Syrian Crisis United Nations Response No. 28

UntitledA Weekly Update from the  UN Department of Public Information    No. 28/ 29 January 2014

Geneva conference broaches the issue of a transitional governing body

On the fifth day of the Geneva Conference between the Syrian Government and opposition representatives, Joint Special Representative Brahimi continued to brief the media on his efforts to achieve confidence-building measures and to discuss the implementation of the Geneva I communiqué. In a press conference on 29 January, he said that the two delegations had begun preliminary discussions on the establishment of a transitional governing body. He added that discussions also focused on humanitarian issues, in particular about Homs, about which negotiations between the United Nations and the Syrian authorities are ongoing. JSR Brahimi noted, however, that the first round of talks is expected to finish on 31 January and delegations will discuss when the second round will start.


UN agencies stand ready to deliver humanitarian aid in Homs


A WFP spokesperson told reporters on 28 January that a UN interagency convoy was on standby to deliver urgently needed humanitarian assistance to families trapped in the Old City of Homs. Once all parties on the ground allow the interagency convoy to proceed, WFP would deliver 500 family rations and 500 bags of wheat flour, enough for 2,500 people for one month. WFP also said the agency and partners had had irregular access to other towns in Homs including Al Rastan, Al Houlah, Talbisah, Ter Ma’ala and Ghanto. Elsewhere, WFP expressed concern that over 775,000 people in Al-Raqqa, Al-Hassakeh and Deir Ezzor had not been reached for assistance for several months, while over 40 locations in rural Damascus remained under siege, affecting an estimated 800,000 people.


Fourth monthly OPCW report is submitted to the Security Council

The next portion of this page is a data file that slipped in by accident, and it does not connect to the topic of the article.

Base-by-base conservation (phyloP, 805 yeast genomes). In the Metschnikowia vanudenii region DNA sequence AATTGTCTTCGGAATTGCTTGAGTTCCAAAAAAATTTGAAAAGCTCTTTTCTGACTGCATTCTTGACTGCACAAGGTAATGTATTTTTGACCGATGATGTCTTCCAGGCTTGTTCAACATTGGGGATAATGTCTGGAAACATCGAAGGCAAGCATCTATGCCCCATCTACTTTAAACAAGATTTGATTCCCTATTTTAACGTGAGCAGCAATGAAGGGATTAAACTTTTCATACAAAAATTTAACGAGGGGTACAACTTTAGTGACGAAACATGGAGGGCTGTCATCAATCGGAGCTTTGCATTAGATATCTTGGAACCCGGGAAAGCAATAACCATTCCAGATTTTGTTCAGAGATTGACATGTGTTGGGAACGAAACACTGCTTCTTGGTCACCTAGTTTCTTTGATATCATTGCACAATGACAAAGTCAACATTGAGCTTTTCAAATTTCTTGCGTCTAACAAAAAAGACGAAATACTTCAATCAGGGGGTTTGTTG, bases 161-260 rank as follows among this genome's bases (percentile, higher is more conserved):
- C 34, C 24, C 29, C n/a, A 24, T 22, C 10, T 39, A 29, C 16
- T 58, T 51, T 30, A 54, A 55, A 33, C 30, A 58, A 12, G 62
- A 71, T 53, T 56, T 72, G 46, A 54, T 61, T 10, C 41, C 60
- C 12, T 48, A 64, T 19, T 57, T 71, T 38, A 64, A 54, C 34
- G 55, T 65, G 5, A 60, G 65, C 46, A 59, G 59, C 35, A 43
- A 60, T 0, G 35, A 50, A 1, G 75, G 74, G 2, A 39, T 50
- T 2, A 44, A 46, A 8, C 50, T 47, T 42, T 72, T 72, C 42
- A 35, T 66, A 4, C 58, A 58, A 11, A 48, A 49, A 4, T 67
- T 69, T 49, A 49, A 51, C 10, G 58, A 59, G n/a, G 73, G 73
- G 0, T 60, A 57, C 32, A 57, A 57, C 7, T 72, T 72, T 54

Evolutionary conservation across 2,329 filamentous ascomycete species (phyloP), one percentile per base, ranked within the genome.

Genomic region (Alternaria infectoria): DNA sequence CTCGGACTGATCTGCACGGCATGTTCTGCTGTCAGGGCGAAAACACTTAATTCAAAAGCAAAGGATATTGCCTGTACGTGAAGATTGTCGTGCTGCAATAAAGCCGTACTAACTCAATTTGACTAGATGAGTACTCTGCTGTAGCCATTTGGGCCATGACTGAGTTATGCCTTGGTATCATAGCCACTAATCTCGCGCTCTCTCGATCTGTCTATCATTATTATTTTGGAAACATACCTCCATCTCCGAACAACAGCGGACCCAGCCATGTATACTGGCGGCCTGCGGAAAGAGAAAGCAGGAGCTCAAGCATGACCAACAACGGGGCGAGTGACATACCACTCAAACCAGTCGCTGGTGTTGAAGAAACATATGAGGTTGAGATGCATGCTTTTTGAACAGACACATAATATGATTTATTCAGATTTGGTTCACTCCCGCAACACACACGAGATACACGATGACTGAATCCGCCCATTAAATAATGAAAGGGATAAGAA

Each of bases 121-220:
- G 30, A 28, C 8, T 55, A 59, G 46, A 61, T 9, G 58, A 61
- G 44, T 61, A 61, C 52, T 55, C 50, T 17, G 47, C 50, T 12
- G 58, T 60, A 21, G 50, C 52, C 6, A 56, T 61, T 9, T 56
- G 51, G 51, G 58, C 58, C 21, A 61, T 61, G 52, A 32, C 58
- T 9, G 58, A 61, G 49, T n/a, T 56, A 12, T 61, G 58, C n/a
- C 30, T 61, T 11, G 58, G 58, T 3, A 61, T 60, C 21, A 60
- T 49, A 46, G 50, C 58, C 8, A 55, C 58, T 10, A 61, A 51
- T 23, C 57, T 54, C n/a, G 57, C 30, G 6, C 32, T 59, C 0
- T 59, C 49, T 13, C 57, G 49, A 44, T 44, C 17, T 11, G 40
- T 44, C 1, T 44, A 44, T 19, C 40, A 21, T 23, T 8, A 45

On 27 January, the Secretary-General transmitted, in a letter to the President of the Security Council, the fourth monthly report of the OPCW Director General. The report provides information on the activities of the OPCW-UN Joint Mission for the elimination of chemical weapons programme of Syria from 21 December 2013 to 20 January 2014. It notes that various logistical and technical issues, as well as the continuing volatile security situation in Syria, have affected timelines. As a result, the operation to eliminate Syria’s chemical weapons programme is now behind schedule. While stressing that the delay is not insurmountable, the Secretary–General said that it is imperative that Syria intensify its efforts to expedite in-country movements of chemical weapons material and continue to meet its obligations under resolution 2118 (2013).



Further removal of chemical weapons materials from the Syrian Arab Republic


Meanwhile, the OPCW-UN Joint Mission announced on 27 January that a further shipment of chemical weapons materials took place from the Syrian port of Lattakia. The materials were verified by the OPCW-UN Joint Mission before uploading onto Danish and Norwegian cargo vessels for onward transportation. In a statement, the Mission said it looks forward to Syria’s continuing efforts to complete the removal of its chemical weapons materials in a safe, secure and timely manner.


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Protecting the Future in Syria


Damascus, 27 January – After nearly three years of conflict in Syria, it’s becoming clear that the impacts are not just in the violence of the present: Another casualty – for children who cannot go to school, for patients who cannot see their doctors, for people who have lost their jobs, savings and homes – is the future. One of the tasks facing the UN Relief and Works Agency (UNRWA) is to help Palestine refugees in Syria maintain hope for a better future.

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